Beer Making in Belgium

Beer Making in Belgium

Belgium beer is one of the most varied collections of beer in the world. Beer making in Belgium has its origins in the Middle Ages when monasteries produced beer. Belgian beer often has a higher alcohol content than other beers. This is due to a law that prohibited the sale of spirits in pubs, causing them to make beer with higher alcohol content so they would no longer be classified as spirits. The law was lifted in 1983; however, many breweries still produce beer with an alcohol content between 6% – 8%.

Beer experts have a high esteem for Belgian beer. There are 125 breweries that produce about 500 different types of standard beer.

Trappist beer is a top-fermented beer, which is brewed at a monastery. In order to qualify as a Trappist beer the entire brewing process must be overseen by or carried out by Trappist monks on the monastery site. There are only 6 monasteries in Belgium, which qualify for this categorization.

Lambic beer is unique to Belgium. It is produced using spontaneous fermentation using wild yeasts, which are found in abundance near Brussels. This is the only beer to be produced this way. The fermentation process takes place over a rather long period of time, from 3 – 6 months for some to over 2 or 3 years for others.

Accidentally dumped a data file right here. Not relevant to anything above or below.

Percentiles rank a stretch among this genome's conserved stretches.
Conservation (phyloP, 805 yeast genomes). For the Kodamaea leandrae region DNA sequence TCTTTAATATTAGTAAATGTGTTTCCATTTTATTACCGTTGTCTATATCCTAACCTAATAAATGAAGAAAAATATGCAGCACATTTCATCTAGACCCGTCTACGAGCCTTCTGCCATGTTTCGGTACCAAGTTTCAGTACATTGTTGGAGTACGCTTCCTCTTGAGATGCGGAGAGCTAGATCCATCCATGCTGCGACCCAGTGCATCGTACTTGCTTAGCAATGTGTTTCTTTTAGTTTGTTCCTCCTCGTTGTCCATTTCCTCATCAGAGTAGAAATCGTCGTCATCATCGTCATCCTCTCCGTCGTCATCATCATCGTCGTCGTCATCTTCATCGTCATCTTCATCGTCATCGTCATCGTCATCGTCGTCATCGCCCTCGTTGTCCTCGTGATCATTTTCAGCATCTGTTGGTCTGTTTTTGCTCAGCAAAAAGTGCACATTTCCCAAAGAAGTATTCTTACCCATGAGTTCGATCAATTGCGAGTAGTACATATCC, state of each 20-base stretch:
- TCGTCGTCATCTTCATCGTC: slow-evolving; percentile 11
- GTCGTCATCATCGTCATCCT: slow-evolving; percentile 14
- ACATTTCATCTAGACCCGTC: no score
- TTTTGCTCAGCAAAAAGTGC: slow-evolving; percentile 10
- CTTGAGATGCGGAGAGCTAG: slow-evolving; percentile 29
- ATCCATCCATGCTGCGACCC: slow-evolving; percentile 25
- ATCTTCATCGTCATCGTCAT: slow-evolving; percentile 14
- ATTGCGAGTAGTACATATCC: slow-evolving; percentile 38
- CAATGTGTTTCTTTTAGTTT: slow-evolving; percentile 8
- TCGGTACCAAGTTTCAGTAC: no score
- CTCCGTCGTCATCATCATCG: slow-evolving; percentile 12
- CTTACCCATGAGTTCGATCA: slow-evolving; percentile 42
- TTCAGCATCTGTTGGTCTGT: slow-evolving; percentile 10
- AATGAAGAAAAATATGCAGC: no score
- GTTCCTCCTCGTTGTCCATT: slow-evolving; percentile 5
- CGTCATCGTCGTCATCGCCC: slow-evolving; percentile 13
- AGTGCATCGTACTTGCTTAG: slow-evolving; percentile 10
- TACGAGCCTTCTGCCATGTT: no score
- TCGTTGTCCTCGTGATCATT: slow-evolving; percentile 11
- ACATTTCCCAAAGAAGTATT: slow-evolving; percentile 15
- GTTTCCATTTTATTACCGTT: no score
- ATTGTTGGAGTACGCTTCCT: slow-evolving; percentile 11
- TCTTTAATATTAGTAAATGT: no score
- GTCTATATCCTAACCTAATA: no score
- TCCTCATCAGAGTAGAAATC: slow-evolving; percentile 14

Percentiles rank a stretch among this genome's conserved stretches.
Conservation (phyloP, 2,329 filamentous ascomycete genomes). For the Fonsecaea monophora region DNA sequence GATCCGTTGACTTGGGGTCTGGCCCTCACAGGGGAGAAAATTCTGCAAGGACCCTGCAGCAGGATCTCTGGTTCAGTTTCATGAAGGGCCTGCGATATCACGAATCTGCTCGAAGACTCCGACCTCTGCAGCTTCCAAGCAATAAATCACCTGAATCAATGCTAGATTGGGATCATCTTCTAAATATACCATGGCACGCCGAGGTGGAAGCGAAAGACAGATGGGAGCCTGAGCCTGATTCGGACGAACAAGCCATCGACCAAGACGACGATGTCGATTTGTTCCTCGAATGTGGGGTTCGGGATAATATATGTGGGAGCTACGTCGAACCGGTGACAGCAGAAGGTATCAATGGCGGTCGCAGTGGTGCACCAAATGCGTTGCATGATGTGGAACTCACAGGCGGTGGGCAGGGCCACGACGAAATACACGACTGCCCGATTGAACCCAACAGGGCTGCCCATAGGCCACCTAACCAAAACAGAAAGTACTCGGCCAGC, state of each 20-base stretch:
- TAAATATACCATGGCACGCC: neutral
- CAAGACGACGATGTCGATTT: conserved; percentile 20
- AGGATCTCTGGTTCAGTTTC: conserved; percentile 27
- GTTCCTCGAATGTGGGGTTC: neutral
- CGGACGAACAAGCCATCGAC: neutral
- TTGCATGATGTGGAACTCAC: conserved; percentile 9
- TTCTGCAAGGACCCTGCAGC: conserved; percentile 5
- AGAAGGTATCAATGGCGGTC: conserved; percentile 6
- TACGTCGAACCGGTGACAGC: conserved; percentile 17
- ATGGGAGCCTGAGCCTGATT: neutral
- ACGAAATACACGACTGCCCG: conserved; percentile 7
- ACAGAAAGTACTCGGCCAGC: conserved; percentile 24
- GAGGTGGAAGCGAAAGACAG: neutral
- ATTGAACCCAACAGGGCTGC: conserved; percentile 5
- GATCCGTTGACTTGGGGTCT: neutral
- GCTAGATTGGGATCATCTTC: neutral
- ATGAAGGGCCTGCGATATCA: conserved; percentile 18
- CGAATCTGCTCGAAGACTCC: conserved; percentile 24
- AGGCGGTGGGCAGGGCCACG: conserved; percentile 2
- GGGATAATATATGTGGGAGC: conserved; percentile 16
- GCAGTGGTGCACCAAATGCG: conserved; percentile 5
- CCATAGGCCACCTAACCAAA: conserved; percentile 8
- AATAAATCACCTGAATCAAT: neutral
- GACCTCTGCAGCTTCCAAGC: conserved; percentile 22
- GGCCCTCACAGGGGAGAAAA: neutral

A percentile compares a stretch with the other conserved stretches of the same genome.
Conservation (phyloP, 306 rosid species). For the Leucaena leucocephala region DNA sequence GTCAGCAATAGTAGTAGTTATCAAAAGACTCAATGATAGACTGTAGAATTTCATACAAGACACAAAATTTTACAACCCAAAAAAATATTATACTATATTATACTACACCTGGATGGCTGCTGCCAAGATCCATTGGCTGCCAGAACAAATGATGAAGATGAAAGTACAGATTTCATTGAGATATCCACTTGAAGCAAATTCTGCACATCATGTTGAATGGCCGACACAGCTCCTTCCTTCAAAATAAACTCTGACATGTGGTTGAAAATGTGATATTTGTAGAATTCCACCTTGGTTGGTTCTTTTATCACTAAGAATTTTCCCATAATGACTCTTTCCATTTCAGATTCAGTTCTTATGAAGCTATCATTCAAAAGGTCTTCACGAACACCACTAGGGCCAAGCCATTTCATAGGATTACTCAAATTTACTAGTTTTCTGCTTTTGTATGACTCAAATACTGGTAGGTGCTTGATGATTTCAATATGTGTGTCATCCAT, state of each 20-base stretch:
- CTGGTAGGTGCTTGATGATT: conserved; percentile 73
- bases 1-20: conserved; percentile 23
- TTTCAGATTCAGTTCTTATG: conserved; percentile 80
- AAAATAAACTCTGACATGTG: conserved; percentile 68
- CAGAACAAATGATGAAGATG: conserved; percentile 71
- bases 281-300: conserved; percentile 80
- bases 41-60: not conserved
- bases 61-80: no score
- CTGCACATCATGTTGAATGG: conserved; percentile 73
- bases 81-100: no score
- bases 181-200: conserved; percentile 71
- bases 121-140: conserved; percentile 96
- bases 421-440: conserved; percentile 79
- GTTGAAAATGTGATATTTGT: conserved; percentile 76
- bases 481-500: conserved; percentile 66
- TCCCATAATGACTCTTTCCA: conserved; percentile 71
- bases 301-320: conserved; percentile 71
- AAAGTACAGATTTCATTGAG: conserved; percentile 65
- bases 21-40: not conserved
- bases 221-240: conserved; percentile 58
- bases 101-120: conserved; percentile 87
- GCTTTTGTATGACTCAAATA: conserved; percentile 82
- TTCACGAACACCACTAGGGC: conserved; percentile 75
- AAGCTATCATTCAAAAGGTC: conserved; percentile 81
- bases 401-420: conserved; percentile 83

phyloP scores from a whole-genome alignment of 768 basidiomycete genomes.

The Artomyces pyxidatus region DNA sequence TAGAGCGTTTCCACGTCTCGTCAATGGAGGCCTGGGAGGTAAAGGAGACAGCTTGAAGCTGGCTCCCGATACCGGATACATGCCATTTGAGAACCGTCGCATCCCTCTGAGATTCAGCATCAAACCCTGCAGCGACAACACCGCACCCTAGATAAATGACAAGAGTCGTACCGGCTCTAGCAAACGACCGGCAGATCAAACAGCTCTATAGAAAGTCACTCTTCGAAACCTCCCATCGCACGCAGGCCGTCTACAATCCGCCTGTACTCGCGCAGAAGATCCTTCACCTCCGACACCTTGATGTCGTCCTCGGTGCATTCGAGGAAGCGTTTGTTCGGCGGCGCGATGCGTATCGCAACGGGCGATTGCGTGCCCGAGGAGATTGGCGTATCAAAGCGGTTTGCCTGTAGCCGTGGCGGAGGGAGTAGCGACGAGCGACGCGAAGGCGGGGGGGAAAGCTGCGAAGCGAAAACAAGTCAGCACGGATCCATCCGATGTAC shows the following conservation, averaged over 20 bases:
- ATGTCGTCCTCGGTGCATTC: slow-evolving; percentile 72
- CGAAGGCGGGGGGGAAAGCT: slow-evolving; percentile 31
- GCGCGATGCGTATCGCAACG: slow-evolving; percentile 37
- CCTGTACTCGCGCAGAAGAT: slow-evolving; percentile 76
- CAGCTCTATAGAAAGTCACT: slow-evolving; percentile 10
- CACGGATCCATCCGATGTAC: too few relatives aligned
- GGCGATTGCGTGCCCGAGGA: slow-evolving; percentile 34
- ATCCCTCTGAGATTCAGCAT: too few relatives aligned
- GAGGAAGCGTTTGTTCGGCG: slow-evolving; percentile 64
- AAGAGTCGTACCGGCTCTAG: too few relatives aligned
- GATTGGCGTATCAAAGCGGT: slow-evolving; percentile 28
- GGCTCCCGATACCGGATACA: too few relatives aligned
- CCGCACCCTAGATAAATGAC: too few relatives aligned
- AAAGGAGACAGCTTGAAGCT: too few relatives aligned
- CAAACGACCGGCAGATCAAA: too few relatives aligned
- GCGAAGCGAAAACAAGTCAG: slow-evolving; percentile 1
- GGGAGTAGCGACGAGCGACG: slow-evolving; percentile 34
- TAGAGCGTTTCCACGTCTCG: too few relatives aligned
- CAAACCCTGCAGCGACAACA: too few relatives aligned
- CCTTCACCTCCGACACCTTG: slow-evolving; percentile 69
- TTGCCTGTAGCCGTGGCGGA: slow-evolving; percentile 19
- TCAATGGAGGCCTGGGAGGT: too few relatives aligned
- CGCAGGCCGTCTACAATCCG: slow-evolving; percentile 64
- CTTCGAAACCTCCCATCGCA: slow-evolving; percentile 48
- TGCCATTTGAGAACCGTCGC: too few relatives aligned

Fruit beers are a variation of Lambic beer. Fruit beers are made by adding fruit or fruit concentrate to Lambic beer. The most common type is Kriek, which is made with cherries. Other common fruits used are raspberry, peach and black currant. The fruit is used to trigger a second fermentation in the brew.

White beer is made with wheat hops and contains spices. Typically it is made with orange peel and coriander and is often served with a slice of lemon. Flemish Red is a strong fruity beer that is a reddish brown color. Other Belgian beers include Dubbel, Tripel, Blond, Brown and Amber. Each has its own specific brewing method and ingredients which cause a distinct flavor. Each type of beer has its own specially shaped glass. The Belgian pubs are called cafes, and they use these beautiful different glasses.

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